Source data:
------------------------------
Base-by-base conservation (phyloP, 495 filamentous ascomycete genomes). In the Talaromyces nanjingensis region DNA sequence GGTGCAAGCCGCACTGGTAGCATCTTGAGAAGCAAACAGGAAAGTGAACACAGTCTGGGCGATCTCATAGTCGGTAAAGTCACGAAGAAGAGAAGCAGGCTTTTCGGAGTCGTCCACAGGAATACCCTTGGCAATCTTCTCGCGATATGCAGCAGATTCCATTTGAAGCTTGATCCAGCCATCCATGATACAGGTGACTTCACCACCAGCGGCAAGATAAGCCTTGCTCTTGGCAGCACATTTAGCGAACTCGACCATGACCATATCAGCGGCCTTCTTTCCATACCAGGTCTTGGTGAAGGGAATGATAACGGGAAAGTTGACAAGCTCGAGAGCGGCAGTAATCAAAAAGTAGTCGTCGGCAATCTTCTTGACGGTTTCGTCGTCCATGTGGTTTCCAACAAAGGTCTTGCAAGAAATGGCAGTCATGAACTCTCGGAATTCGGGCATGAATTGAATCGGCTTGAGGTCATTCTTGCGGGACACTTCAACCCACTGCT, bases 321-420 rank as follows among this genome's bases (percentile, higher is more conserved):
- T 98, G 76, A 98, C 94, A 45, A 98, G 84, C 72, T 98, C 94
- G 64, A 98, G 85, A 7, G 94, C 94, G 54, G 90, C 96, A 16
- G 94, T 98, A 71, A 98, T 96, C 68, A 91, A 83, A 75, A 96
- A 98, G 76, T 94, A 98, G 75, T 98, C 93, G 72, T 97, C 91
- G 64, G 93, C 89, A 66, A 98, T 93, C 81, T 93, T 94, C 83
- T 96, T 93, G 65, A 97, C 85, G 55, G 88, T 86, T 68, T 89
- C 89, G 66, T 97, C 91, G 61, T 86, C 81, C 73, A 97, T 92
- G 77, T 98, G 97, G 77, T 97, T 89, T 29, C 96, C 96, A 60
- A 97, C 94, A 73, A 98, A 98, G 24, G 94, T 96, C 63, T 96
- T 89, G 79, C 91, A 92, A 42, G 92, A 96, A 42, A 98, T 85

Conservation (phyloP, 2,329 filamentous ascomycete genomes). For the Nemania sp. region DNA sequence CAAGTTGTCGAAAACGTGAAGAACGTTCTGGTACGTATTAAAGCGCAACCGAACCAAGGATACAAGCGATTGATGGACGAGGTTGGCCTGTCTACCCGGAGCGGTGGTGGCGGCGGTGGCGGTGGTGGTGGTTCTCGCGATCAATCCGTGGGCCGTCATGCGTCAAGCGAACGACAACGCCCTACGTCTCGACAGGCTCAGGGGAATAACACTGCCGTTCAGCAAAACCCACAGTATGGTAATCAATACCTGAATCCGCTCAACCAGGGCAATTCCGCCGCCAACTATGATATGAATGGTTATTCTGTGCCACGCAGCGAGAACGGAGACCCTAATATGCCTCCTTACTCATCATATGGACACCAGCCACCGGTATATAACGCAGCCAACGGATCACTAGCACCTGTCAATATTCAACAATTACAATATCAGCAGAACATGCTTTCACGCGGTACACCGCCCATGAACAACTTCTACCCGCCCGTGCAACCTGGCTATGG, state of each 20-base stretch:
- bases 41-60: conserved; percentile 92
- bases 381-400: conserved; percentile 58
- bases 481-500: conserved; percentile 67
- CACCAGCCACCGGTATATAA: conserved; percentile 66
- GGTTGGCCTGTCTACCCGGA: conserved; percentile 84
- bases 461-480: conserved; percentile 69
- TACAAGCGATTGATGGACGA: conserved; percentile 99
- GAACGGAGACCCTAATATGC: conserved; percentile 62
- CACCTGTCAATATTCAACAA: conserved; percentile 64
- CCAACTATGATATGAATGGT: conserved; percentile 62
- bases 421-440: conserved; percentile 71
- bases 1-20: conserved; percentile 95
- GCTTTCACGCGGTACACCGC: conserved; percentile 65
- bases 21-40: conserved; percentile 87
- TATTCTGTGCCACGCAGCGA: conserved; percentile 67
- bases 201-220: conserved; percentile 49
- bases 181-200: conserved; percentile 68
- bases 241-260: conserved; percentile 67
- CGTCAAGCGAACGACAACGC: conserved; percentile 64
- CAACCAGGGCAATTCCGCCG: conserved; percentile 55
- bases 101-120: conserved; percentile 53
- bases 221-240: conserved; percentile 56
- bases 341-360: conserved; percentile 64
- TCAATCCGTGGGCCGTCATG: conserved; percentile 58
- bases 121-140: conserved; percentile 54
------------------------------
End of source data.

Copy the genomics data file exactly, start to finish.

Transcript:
Base-by-base conservation (phyloP, 495 filamentous ascomycete genomes). In the Talaromyces nanjingensis region DNA sequence GGTGCAAGCCGCACTGGTAGCATCTTGAGAAGCAAACAGGAAAGTGAACACAGTCTGGGCGATCTCATAGTCGGTAAAGTCACGAAGAAGAGAAGCAGGCTTTTCGGAGTCGTCCACAGGAATACCCTTGGCAATCTTCTCGCGATATGCAGCAGATTCCATTTGAAGCTTGATCCAGCCATCCATGATACAGGTGACTTCACCACCAGCGGCAAGATAAGCCTTGCTCTTGGCAGCACATTTAGCGAACTCGACCATGACCATATCAGCGGCCTTCTTTCCATACCAGGTCTTGGTGAAGGGAATGATAACGGGAAAGTTGACAAGCTCGAGAGCGGCAGTAATCAAAAAGTAGTCGTCGGCAATCTTCTTGACGGTTTCGTCGTCCATGTGGTTTCCAACAAAGGTCTTGCAAGAAATGGCAGTCATGAACTCTCGGAATTCGGGCATGAATTGAATCGGCTTGAGGTCATTCTTGCGGGACACTTCAACCCACTGCT, bases 321-420 rank as follows among this genome's bases (percentile, higher is more conserved):
- T 98, G 76, A 98, C 94, A 45, A 98, G 84, C 72, T 98, C 94
- G 64, A 98, G 85, A 7, G 94, C 94, G 54, G 90, C 96, A 16
- G 94, T 98, A 71, A 98, T 96, C 68, A 91, A 83, A 75, A 96
- A 98, G 76, T 94, A 98, G 75, T 98, C 93, G 72, T 97, C 91
- G 64, G 93, C 89, A 66, A 98, T 93, C 81, T 93, T 94, C 83
- T 96, T 93, G 65, A 97, C 85, G 55, G 88, T 86, T 68, T 89
- C 89, G 66, T 97, C 91, G 61, T 86, C 81, C 73, A 97, T 92
- G 77, T 98, G 97, G 77, T 97, T 89, T 29, C 96, C 96, A 60
- A 97, C 94, A 73, A 98, A 98, G 24, G 94, T 96, C 63, T 96
- T 89, G 79, C 91, A 92, A 42, G 92, A 96, A 42, A 98, T 85

Conservation (phyloP, 2,329 filamentous ascomycete genomes). For the Nemania sp. region DNA sequence CAAGTTGTCGAAAACGTGAAGAACGTTCTGGTACGTATTAAAGCGCAACCGAACCAAGGATACAAGCGATTGATGGACGAGGTTGGCCTGTCTACCCGGAGCGGTGGTGGCGGCGGTGGCGGTGGTGGTGGTTCTCGCGATCAATCCGTGGGCCGTCATGCGTCAAGCGAACGACAACGCCCTACGTCTCGACAGGCTCAGGGGAATAACACTGCCGTTCAGCAAAACCCACAGTATGGTAATCAATACCTGAATCCGCTCAACCAGGGCAATTCCGCCGCCAACTATGATATGAATGGTTATTCTGTGCCACGCAGCGAGAACGGAGACCCTAATATGCCTCCTTACTCATCATATGGACACCAGCCACCGGTATATAACGCAGCCAACGGATCACTAGCACCTGTCAATATTCAACAATTACAATATCAGCAGAACATGCTTTCACGCGGTACACCGCCCATGAACAACTTCTACCCGCCCGTGCAACCTGGCTATGG, state of each 20-base stretch:
- bases 41-60: conserved; percentile 92
- bases 381-400: conserved; percentile 58
- bases 481-500: conserved; percentile 67
- CACCAGCCACCGGTATATAA: conserved; percentile 66
- GGTTGGCCTGTCTACCCGGA: conserved; percentile 84
- bases 461-480: conserved; percentile 69
- TACAAGCGATTGATGGACGA: conserved; percentile 99
- GAACGGAGACCCTAATATGC: conserved; percentile 62
- CACCTGTCAATATTCAACAA: conserved; percentile 64
- CCAACTATGATATGAATGGT: conserved; percentile 62
- bases 421-440: conserved; percentile 71
- bases 1-20: conserved; percentile 95
- GCTTTCACGCGGTACACCGC: conserved; percentile 65
- bases 21-40: conserved; percentile 87
- TATTCTGTGCCACGCAGCGA: conserved; percentile 67
- bases 201-220: conserved; percentile 49
- bases 181-200: conserved; percentile 68
- bases 241-260: conserved; percentile 67
- CGTCAAGCGAACGACAACGC: conserved; percentile 64
- CAACCAGGGCAATTCCGCCG: conserved; percentile 55
- bases 101-120: conserved; percentile 53
- bases 221-240: conserved; percentile 56
- bases 341-360: conserved; percentile 64
- TCAATCCGTGGGCCGTCATG: conserved; percentile 58
- bases 121-140: conserved; percentile 54